Disputes after death

I would like to thank you so much for the care you have taken since first meeting Mum and me last October. I am so glad you met her because it made it much more personal and I would strongly suggest that people do that with their parents. It made such a difference to Mum that you had made the effort to meet her. What a shame it ended so soon after that meeting. Thank you for your professionalism, prompt replies and attention to detail.

There are many reasons why a will might be invalid or subject to challenge after someone has died, which can lead to a dispute.

Ensuring that your will accurately reflects your wishes, and is updated upon any significant life change is important, but after death it must be executed correctly for the will to be valid, and to avoid any dispute.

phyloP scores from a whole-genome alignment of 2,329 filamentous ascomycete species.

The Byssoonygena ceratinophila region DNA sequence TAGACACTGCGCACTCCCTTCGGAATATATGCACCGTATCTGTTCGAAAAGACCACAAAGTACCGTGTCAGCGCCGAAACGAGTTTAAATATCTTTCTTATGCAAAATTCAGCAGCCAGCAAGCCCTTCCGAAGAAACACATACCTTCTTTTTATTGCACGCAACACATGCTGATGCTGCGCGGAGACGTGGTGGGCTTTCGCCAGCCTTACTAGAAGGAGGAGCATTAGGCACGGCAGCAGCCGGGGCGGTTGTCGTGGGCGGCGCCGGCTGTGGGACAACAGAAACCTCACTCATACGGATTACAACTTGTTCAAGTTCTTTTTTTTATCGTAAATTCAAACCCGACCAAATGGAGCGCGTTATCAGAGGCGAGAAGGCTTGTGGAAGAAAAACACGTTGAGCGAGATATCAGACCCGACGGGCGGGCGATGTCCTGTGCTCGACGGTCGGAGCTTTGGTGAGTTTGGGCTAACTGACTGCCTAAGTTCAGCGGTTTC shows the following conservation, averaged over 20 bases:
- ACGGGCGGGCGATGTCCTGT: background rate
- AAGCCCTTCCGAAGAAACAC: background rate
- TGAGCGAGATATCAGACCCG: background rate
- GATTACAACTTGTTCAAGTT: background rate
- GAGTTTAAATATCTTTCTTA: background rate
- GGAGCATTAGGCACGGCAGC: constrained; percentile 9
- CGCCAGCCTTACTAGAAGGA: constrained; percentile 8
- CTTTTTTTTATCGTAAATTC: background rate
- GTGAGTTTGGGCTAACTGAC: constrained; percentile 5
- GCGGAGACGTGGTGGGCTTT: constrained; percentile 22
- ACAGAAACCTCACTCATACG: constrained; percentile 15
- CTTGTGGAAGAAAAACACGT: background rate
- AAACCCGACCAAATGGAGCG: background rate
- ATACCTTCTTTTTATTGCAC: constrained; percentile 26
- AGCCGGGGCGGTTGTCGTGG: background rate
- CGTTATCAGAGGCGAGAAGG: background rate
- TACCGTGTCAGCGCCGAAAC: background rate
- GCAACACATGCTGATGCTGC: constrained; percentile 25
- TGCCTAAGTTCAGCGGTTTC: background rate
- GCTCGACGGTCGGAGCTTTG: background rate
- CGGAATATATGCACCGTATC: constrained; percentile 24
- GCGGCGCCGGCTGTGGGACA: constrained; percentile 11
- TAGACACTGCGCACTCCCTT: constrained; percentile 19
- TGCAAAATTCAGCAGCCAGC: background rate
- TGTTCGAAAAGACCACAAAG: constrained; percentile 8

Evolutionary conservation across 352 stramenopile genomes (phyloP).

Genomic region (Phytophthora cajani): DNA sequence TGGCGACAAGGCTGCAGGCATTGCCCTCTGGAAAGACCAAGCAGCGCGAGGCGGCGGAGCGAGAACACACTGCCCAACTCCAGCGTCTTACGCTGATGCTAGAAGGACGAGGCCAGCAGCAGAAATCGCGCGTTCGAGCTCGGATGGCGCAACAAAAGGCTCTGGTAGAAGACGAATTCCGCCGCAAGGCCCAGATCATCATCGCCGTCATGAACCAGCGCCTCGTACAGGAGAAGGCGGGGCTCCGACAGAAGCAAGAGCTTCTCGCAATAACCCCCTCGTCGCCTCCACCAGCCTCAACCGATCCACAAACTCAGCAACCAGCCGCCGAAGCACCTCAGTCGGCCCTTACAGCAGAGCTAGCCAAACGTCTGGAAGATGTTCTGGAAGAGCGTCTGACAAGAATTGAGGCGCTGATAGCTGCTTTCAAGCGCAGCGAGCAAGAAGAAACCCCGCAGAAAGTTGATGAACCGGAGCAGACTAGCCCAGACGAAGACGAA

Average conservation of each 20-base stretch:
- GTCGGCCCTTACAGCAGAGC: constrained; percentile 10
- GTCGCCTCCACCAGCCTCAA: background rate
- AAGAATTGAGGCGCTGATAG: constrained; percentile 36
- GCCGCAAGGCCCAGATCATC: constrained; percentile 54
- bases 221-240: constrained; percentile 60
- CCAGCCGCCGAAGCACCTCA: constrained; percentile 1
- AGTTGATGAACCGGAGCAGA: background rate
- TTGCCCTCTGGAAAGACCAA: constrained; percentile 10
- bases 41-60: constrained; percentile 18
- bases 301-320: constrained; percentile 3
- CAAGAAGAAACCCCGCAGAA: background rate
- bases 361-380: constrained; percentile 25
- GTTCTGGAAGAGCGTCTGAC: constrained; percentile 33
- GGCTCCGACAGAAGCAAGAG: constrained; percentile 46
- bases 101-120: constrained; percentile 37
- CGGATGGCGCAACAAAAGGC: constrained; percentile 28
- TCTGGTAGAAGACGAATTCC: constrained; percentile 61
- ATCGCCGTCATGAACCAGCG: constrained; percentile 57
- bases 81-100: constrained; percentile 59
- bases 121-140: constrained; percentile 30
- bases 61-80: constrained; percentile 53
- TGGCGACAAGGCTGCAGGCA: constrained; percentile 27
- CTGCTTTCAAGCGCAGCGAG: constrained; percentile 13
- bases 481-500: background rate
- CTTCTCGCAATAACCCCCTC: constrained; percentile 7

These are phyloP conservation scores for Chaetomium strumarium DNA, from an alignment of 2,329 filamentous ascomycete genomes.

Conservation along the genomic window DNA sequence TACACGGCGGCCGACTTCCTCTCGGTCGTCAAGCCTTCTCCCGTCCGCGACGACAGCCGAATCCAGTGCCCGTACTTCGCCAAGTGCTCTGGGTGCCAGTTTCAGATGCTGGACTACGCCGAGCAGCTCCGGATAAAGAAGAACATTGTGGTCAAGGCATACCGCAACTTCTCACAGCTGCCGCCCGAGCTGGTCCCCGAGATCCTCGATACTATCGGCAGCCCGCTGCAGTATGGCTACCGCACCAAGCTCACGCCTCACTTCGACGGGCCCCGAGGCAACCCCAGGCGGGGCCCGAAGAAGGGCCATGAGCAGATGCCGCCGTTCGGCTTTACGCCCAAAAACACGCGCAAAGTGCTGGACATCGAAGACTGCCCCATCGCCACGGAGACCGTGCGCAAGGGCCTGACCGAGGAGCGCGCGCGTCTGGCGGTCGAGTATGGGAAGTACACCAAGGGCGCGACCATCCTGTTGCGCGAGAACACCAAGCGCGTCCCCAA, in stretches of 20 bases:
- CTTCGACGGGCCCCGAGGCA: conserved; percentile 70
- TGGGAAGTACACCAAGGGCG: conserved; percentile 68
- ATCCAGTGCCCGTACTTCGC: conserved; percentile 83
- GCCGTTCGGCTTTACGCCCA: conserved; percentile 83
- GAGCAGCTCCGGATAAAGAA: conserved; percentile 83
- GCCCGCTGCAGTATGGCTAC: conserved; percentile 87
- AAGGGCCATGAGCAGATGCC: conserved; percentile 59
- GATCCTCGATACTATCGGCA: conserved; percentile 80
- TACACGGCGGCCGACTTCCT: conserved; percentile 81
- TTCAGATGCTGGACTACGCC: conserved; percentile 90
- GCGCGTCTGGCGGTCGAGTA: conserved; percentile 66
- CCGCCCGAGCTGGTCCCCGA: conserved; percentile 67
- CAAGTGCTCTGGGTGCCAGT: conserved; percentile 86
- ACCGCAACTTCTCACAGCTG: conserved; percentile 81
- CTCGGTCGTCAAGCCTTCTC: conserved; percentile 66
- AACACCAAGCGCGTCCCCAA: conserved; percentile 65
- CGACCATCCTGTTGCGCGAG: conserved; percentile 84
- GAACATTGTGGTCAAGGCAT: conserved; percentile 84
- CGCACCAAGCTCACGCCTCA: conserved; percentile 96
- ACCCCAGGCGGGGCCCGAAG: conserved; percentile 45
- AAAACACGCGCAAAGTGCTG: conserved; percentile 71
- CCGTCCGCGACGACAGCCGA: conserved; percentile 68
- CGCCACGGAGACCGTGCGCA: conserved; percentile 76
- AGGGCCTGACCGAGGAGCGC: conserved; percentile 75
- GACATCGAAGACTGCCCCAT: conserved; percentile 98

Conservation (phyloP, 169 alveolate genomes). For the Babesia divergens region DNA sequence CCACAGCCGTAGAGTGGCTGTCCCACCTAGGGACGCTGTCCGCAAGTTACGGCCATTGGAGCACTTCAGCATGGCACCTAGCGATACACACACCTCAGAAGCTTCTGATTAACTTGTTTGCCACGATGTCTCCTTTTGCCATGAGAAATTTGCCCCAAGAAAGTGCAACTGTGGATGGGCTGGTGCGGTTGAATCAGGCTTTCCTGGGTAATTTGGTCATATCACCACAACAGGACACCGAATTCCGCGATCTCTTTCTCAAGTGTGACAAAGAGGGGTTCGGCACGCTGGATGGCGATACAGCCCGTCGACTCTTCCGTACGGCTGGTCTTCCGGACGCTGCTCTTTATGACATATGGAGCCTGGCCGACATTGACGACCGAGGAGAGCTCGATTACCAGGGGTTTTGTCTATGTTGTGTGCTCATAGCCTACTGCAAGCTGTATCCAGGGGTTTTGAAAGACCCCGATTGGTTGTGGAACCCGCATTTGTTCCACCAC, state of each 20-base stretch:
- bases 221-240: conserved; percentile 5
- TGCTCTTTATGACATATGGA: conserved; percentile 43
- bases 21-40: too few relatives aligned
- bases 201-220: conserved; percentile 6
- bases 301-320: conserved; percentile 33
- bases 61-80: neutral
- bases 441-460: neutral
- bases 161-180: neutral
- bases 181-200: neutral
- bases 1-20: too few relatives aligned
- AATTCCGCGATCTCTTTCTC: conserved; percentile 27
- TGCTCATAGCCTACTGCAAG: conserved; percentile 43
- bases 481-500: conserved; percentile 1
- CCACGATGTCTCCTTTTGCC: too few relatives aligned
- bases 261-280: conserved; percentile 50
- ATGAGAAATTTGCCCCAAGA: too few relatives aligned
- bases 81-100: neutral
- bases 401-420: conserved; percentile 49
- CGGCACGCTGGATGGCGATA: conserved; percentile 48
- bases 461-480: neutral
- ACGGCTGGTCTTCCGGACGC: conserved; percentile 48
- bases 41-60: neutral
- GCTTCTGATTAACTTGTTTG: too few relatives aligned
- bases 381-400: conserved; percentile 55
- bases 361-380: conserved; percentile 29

A dispute could arise if an elderly or vulnerable person has been unduly influenced to change their will. Equally, if someone lacks capacity when making or updating their will, it could be invalid or subject to challenge.

The Inheritance Act of 1975 also gives current or former family members limited rights to dispute a will. This could be the spouse, former spouse, cohabitee or step children. There are strict time limits within which any dispute must be raised.

If you need legal advice on disputes after death, please call to arrange an appointment.

Team Image

Get in touch

For help with your query, please call Sue Chappell or Karen Slatter in our wills, trusts & probate department.